ACADEMY TANKERS, INC. v. STEUART TRANSP. CO., 441 F.2d 724 (4th Cir. 1971)


No. 14920.United States Court of Appeals, Fourth Circuit.Argued February 4, 1971.
Decided May 3, 1971.

Jervis Spencer Finney, Baltimore, Md. (Ober, Grimes Shriver, Baltimore, Md., on brief) for appellants.

William B. Ewers, Baltimore, Md., for appellees.

Before HAYNSWORTH, Chief Judge, and BRYAN and BUTZNER, Circuit Judges.

BUTZNER, Circuit Judge:

The THOMAS M and her owner, Academy Tankers, Inc., appeal from a judgment of the district court exonerating the tug, LITTLE CURTIS, and her owner, Steuart Transportation Company, from all liability for damages to a pier owned by the Steuart Investment Company when the THOMAS M, an oceangoing tanker, collided with the pier as it attempted to dock with the assistance of the LITTLE CURTIS. During the course of the trial the THOMAS M made an offer of judgment, which the pier owner accepted. On this appeal the THOMAS M does not contest its own fault, but it contends that the LITTLE CURTIS should share responsibility for the collision. We affirm the district court’s exoneration of the tug.

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On November 3, 1967, the THOMAS M proceeded up the Chesapeake Bay into the Potomac River with a full cargo of oil for discharge at a pier on Piney Point. The Steuart Transportation Company, acting as agent for the THOMAS M’s charterers, engaged its own tug, LITTLE CURTIS, to assist the THOMAS M in docking. The tug did not provide a docking master, and the ship and tug were subject to the control of the THOMAS M’s master and the Chesapeake Bay pilot, who had boarded the vessel that morning.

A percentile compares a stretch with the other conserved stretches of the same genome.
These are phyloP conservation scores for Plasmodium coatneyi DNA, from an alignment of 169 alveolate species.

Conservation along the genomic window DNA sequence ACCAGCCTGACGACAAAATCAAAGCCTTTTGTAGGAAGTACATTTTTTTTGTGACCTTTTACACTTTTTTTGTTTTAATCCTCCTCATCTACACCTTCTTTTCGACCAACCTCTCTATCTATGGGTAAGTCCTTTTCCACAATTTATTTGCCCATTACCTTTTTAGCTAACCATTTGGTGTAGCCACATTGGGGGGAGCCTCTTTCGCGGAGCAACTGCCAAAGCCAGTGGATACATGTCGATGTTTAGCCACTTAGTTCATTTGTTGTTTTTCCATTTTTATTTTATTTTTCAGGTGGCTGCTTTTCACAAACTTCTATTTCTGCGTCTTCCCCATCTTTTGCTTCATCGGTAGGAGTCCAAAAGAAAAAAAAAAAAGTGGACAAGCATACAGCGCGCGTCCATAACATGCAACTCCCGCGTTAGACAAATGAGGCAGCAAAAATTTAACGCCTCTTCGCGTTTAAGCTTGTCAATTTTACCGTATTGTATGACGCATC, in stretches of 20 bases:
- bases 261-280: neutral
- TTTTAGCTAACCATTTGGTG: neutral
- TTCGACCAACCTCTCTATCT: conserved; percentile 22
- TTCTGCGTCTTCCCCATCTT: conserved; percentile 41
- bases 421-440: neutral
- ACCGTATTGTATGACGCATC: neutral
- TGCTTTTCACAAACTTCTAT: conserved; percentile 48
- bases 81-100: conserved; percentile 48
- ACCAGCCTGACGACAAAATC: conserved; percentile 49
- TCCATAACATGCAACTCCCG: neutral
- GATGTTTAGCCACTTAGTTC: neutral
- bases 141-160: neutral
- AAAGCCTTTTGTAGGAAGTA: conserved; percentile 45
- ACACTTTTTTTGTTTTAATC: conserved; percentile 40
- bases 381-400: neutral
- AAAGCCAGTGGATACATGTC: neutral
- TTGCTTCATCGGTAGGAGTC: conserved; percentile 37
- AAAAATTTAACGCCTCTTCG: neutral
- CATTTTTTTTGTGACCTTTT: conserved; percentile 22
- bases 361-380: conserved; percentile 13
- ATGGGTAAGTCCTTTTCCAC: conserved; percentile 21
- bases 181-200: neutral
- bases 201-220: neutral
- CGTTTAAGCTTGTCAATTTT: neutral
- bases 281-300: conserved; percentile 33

Since there was an ebb tide of about one and a half knots, the pilot decided to drop the port bow anchor, stem the tide, and dock the tanker starboard side to the pier. At his direction, the LITTLE CURTIS tied its bow to the tanker’s port quarter so it could come head-on at a 90° angle to push the tanker’s stern toward the pier when it was ordered to do so. Although it made fast to the tanker, the tug was never able to come into position, the tanker could not be brought parallel to the pier, and the bow of the tanker collided with the pier.

The district judge found that the tanker approached the pier at an unreasonable speed; that it was traveling so fast that the tug could not execute the maneuver it was ordered to make; and that even if the tug could have come head-on, it could not have pushed the tanker’s stern parallel to the pier in sufficient time to have avoided the accident. Since these findings are amply supported by the evidence, we are bound to accept them, McAllister v. United States, 348 U.S. 19, 75 S.Ct. 6, 99 L.Ed. 20

The court also found that the tug was not at fault, and that even if it had been, no act or omission on its part was a proximate cause of the accident. The THOMAS M, however, contends that the tug is liable as a matter of law because it did not warn of the tanker’s excessive speed and of its inability to execute the order to come head-on and push the stern.

Assuming for the purpose of this opinion, that the master of a tug has a duty to give warnings of the dereliction of the ship it is assisting, cf. Chitty v. M.V. Valley Voyager, 408 F.2d 1354